Among certain wild species, such as Solanum demissum, some lines or strains are immune. Some lines of that species also are blight-susceptible. Empire, Ashworth, Chenango, Essex, Placid, Virgil, and Kennebec are varieties in which S. demissum was one of the parents and are immune to some races of late blight.
The development of blight-resistant varieties is a complicated procedure actually, the plant breeder has to develop resistance to several biological races that vary in ability to cause disease. A blight-immune variety may be immune to one race but susceptible to other races. Within the past decade, however, efforts to develop blight-immune varieties show that varieties can harbor immunity to more than one race of the fungus of late blight.
COMMON SCAB, caused by Streptomyces scabies, is recognized by slightly raised spots or lesions of rough, corky tissue on the tuber. The lesions may be so numerous as to involve the entire surface. They may involve distinct russeting or deep scab. Scab lesions spoil the looks of the tuber and cause waste in peeling and reduction in grade.
The fungus lives in the soil and on infected tubers. It occurs in nearly every potato-growing region. Soil acidity, moisture, temperature, and aeration influence the development of scab. A soil reaction below pH 5.2 is unfavorable for most of the common scab races, although some strains are said to cause infection below pH 5. In general, the fungus is favored at pH 5.2 to 7. Common scab develops at a wide range of temperatures, 50 to 85 , but it thrives best at about 70 . Relatively high soil moisture tends to check the disease in some localities, but in other districts high moisture may favor scab. Lack of aeration inhibits development of the organism.
The several races of the fungus vary in type and color of mycelium, color in the medium, and pathogenicity. Apparently the races result by mutation and some races mutate more than others.
Treatment of seed tubers with disinfectants kills the scab fungus on the tuber, but it fails to control the disease if the treated tubers are planted in scab-infested soil. The use of 300 to 500 pounds of sulfur an acre reduces the severity of scab in some soils. The use of ammonium sulfate in fertilizer that increases soil acidity may inhibit the disease somewhat. None of the treatments has been entirely adequate for scab control, however.
The most promising method involves the development of scab-resistant varieties. Studies in Europe have disclosed that Jubel, Hindenburg, Ostragis, and Arnica are scab-resistant. In this country, scab resistance was noted in Russet Rural and Russet Burbank. Although the scab-resistant European varieties are not adapted to growing conditions in America, they do serve as resistant parents. From them the resistant Cayuga, Menominee, Ontario, and Seneca were derived. Investigations on scab resistance by the Department of Agriculture and State experiment stations are designed to develop varieties that are superior to them in scab resistance, quality, adaptability, and yield.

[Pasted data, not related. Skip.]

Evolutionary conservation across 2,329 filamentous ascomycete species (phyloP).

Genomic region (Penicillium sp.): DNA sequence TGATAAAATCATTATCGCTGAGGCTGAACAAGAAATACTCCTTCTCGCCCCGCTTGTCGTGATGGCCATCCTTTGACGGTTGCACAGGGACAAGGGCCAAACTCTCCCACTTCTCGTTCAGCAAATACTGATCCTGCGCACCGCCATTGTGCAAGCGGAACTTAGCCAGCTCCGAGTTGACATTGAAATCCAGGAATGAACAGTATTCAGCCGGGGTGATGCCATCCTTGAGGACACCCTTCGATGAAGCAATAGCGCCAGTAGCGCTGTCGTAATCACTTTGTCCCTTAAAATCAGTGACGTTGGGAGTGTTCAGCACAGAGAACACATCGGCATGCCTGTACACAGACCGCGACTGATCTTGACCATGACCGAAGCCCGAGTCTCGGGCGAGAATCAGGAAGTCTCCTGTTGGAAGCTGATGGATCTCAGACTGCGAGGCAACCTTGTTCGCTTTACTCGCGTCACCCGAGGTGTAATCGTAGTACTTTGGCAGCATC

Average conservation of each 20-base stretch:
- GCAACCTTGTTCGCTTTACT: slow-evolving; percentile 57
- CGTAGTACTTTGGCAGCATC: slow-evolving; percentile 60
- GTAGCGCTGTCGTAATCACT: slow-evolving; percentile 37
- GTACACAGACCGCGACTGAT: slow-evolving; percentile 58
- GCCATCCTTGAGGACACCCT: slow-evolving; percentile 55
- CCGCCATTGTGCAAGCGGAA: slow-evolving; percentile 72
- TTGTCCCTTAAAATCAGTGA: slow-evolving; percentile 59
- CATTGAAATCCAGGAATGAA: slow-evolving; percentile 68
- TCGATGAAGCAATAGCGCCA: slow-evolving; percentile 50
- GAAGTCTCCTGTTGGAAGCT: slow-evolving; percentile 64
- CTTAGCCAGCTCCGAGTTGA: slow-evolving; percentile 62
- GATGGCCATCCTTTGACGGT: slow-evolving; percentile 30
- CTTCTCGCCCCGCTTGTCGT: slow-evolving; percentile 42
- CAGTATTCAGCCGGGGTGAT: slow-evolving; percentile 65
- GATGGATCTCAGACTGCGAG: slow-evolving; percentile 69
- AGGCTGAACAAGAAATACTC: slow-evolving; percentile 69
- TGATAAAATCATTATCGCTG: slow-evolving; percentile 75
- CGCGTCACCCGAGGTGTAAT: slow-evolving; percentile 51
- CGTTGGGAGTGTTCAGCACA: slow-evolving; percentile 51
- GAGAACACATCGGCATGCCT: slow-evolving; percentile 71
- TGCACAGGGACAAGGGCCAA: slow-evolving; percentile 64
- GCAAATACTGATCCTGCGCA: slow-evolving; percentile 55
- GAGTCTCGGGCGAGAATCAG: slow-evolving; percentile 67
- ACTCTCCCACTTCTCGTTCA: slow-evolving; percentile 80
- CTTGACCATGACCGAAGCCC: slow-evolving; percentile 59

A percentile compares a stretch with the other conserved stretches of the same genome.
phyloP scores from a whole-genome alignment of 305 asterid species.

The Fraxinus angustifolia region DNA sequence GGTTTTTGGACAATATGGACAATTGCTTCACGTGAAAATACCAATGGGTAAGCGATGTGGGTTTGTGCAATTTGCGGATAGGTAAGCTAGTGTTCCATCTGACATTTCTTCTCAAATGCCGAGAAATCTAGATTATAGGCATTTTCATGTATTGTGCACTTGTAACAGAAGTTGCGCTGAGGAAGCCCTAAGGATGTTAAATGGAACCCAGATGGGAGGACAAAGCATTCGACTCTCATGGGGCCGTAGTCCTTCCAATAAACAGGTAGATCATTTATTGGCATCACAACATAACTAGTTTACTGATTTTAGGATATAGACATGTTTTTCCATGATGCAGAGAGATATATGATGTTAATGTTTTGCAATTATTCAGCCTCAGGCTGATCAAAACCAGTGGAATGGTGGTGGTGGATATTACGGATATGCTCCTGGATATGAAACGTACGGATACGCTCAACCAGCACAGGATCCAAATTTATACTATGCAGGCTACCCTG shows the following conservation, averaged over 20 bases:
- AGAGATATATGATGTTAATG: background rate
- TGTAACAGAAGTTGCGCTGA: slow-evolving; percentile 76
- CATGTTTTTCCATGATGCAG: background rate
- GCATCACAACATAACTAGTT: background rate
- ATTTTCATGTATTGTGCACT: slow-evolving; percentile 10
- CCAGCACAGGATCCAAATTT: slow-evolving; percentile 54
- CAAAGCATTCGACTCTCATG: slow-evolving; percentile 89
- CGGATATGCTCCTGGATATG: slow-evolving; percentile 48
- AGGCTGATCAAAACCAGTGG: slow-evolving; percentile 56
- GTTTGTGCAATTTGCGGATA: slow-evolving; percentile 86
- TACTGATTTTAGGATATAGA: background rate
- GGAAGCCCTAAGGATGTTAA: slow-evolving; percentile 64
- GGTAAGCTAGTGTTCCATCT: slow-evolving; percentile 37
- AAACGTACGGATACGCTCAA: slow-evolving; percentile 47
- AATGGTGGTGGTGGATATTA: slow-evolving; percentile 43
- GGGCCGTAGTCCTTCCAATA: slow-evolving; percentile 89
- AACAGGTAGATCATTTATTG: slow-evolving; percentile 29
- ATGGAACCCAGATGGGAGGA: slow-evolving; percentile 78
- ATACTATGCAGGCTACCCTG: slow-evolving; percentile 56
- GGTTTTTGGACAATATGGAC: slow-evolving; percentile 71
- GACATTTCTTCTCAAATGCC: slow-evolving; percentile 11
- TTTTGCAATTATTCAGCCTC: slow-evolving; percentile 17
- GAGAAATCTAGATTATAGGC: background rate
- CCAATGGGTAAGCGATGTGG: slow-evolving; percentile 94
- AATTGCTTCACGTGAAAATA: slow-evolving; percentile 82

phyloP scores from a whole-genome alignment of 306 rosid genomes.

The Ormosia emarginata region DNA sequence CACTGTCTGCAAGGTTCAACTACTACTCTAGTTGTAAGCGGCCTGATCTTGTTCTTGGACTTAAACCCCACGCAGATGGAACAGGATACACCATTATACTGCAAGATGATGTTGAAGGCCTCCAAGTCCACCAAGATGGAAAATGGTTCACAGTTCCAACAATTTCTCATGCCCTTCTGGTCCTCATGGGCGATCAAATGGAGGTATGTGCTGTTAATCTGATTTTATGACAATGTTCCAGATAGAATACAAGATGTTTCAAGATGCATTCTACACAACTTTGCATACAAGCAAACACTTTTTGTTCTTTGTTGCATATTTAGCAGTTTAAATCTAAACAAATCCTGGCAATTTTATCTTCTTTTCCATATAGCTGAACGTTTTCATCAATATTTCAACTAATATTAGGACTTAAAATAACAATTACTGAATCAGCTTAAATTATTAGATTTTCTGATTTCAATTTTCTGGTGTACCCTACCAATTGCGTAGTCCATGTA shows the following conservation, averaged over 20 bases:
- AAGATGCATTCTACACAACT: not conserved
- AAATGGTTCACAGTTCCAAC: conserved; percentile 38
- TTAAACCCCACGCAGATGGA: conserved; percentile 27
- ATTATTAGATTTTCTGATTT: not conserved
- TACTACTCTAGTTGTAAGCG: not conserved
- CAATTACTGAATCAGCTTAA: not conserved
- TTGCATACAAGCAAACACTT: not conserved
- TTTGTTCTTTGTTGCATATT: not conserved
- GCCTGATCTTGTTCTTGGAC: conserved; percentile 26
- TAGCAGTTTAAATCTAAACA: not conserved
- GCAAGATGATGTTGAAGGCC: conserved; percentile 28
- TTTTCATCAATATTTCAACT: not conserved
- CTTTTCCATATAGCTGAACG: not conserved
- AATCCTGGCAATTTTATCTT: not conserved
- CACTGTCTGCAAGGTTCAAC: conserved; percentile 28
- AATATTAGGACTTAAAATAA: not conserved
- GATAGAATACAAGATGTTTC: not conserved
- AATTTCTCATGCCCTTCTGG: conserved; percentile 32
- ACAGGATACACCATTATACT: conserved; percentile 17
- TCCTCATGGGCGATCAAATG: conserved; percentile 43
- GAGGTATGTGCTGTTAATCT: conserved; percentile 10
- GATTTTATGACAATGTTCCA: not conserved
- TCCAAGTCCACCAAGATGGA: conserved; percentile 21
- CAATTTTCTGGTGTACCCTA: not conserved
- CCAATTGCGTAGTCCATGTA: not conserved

VERTICILLIUM WILT, caused by Verticillium albo-atrum, induces wilting of the tops and vascular discoloration of the stems, tubers, and roots symptoms similar to those associated with other wilt-inciting fungi. Since V. albo-atrum is favored by lower temperatures than are wilt-inciting Fusaria, it often occurs in the cool seed-potato areas.
Verticillium wilt is recognized by flaccid, drooping leaves. Often only one stalk in the hill or a part of a stalk may be wilted. Later all the plants in the hill are involved and finally are killed.
Cross sections near the stem or stolon end of the tubers expose dark-colored vascular elements, the sap-conducting elements. The verticillium wilt fungus does not cause a disintegration or rot of the invaded tissues. Sometimes other organisms may enter the wilt-invaded parts, however.
Verticillium wilt on potato was reported in Europe and America early in the twentieth century. It occurs in the seed-potato areas in the New England, North Central, and Northwestern States.
The wilt fungus is harbored in the tubers and persists in the soil. If conditions are favorable, wilt-free soil can be infested by wilt-infected seed potatoes. Attempts at getting wilt-free seed tubers by cutting off the discolored stem end of infected tubers have met with failure because fungus hyphae may penetrate beyond the discolored section of the tuber.
Roguing wilted tops has reduced the amount of wilt of seed potatoes if the tops in the three hills on each side of the wilted hill also were removed. In some regions the wilt fungus persisted in the soil after a 2-year rotation, but infestation was practically eliminated after a 3- to 4-year rotation.
Some varieties Menominee, Saranac, and Sequoia are more resistant than others.
BLACKLEG, caused by Erwinia atroseptica, is recognized by an inky-black lesion on the base of the stem, which is a primary distinguishing character from similar soft rot caused by bacteria.
The blackleg bacteria invade tops and tubers. Infection may enter the stalks from the infected seed piece. Diseased tops manifest slight to severe dwarfing and somewhat rigid and rolled leaves that in the later stages yellow, wilt, and die.
In very wet weather, the inky-black lesions at the base of the stalk may spread to most of the plant. The bacteria enter the new tubers through the stolons of a blackleg stalk and invade the vascular elements, as well as other tissues of the tuber. Affected tubers show soft rot, involving the entire tuber. Under less favorable conditions the decay is arrested so that only the tissues in the center of the tubers are disintegrated.